Multiple narrators cloud a tale of adolescence in a collapsing commune
Those familiar with Joe Dunthorne’s Submarine already know of his engaging portrayals of adolescence. His confused yet proud characters provide an endearing reentry into the transitional landscape between childhood and adulthood. Wild Abandon continues in this vein even as it deals with the ramifications that accompany the dissolution of a once harmonious agricultural commune.
Set in the community of Blaen-y-Llyn in South Wales, Wild Abandon is the story of a brother and sister, Albert and Kate, whose lives are thrown into turmoil when their parents’ marriage falls apart. As WWOOFers – that is, volunteers from World Wide Opportunities on Organic Food – begin to avoid the place and the community’s drug-addled resident benefactor flees, the future of Blaen-y-Llyn looks bleak. As they know no other home, the siblings react in an extreme manner: Kate abandons the commune in favor of suburbia, while Albert latches onto end-of-days theories to keep him afloat.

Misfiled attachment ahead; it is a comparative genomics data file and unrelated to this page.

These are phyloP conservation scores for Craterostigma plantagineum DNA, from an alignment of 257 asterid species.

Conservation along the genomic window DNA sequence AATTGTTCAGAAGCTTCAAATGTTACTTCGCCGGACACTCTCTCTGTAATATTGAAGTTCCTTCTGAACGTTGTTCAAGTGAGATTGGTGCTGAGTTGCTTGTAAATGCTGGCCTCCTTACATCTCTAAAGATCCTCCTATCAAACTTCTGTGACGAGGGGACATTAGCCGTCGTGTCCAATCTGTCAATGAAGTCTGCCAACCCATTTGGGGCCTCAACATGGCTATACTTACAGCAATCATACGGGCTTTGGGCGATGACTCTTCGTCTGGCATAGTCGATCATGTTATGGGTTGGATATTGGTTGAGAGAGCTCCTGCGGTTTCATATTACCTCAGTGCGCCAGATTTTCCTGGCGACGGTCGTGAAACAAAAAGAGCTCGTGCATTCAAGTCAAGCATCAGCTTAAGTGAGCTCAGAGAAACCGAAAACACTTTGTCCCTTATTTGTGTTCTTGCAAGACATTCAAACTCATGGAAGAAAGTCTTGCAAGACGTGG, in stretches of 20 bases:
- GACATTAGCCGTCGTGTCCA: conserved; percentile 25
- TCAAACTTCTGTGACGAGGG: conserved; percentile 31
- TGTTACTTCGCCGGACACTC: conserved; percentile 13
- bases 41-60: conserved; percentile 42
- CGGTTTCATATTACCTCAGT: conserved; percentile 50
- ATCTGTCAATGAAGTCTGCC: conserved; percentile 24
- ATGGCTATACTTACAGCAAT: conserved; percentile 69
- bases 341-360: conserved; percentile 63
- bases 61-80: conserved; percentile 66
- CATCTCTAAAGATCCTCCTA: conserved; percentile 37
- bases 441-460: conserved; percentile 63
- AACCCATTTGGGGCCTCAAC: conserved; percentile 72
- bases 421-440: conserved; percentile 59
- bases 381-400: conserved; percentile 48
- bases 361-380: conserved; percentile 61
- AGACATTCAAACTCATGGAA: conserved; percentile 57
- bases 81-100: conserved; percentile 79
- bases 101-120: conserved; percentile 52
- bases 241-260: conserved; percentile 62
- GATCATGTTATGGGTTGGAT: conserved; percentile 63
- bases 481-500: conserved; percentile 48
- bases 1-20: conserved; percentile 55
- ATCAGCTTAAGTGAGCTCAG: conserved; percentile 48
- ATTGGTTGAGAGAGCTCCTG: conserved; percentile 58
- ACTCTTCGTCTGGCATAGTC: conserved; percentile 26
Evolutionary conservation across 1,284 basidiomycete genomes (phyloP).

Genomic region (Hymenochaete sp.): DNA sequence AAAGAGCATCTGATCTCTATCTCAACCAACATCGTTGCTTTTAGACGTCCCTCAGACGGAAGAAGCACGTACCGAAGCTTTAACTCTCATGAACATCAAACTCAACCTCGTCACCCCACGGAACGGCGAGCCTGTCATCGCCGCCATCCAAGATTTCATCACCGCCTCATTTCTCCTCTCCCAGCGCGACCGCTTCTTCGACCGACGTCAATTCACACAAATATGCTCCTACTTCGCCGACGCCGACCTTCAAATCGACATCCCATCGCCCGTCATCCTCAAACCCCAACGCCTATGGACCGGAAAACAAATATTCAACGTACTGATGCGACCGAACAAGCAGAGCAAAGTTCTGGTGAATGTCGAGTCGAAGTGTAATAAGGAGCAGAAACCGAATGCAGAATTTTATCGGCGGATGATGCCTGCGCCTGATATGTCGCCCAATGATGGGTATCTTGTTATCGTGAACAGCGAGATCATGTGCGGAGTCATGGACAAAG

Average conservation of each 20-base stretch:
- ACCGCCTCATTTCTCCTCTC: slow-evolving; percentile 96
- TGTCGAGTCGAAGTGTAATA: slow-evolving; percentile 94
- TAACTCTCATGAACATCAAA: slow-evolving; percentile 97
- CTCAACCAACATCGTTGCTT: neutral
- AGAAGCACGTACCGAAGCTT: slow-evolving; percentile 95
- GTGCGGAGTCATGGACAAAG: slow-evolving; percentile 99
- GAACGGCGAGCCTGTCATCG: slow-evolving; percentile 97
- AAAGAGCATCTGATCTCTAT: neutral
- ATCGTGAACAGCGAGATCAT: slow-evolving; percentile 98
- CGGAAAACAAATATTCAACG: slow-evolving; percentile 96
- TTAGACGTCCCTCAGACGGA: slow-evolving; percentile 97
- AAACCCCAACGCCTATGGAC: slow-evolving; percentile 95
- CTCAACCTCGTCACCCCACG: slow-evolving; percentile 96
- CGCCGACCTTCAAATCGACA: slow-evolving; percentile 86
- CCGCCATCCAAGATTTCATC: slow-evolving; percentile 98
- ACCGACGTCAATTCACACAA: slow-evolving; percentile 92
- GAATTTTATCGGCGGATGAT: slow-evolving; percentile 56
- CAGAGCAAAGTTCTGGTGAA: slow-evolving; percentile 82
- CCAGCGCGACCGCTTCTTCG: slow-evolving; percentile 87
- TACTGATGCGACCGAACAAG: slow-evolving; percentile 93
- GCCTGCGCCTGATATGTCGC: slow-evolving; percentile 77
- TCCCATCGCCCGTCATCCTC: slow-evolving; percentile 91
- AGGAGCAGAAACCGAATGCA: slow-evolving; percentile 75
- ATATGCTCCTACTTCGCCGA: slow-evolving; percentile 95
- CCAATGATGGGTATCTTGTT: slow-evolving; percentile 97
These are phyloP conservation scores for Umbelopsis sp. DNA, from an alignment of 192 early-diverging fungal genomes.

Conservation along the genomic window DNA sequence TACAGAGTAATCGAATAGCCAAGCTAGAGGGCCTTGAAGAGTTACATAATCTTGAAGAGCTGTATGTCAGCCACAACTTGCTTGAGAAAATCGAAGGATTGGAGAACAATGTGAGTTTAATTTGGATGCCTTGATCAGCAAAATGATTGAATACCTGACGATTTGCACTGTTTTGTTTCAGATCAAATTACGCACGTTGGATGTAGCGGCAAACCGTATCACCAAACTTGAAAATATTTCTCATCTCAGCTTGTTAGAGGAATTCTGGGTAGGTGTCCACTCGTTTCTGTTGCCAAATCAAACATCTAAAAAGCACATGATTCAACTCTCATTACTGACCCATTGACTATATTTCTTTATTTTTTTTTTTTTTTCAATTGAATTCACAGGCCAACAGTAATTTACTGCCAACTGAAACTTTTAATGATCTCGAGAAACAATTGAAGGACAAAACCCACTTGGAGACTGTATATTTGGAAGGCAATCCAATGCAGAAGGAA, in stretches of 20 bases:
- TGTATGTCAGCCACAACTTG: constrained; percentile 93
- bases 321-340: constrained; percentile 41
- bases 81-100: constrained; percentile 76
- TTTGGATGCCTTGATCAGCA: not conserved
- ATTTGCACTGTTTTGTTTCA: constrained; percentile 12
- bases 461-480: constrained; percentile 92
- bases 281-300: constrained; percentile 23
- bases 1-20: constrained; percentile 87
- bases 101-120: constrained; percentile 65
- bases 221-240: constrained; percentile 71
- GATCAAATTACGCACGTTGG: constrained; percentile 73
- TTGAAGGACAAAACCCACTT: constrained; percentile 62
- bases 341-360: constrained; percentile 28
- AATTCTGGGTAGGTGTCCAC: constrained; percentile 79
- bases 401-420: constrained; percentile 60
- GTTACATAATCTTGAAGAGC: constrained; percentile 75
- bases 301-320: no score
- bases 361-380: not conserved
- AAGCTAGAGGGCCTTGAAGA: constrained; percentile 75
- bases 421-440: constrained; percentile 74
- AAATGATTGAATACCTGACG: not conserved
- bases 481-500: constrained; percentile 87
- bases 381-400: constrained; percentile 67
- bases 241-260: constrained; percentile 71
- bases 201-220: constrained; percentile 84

Through its two, well-drawn central characters, Wild Abandon does its best to demonstrate how people deal with entropy and the sadness that arises from any accompanying epiphanies.The author’s relentless shifting third-person narration nearly undoes this, however, by too-often interrupting the novel’s narrative arc and giving an inherently suspenseful tale a stagey artificiality. In the end, the characters’ reactions to authentic moments, like Albert’s panic upon finding his father shaving his iconic beard, redeem the novel while walking us once again through the sublimely awful and awkward realizations of adolescence.
Wild Abandon, Penguin, RRP $29.95 (paperback)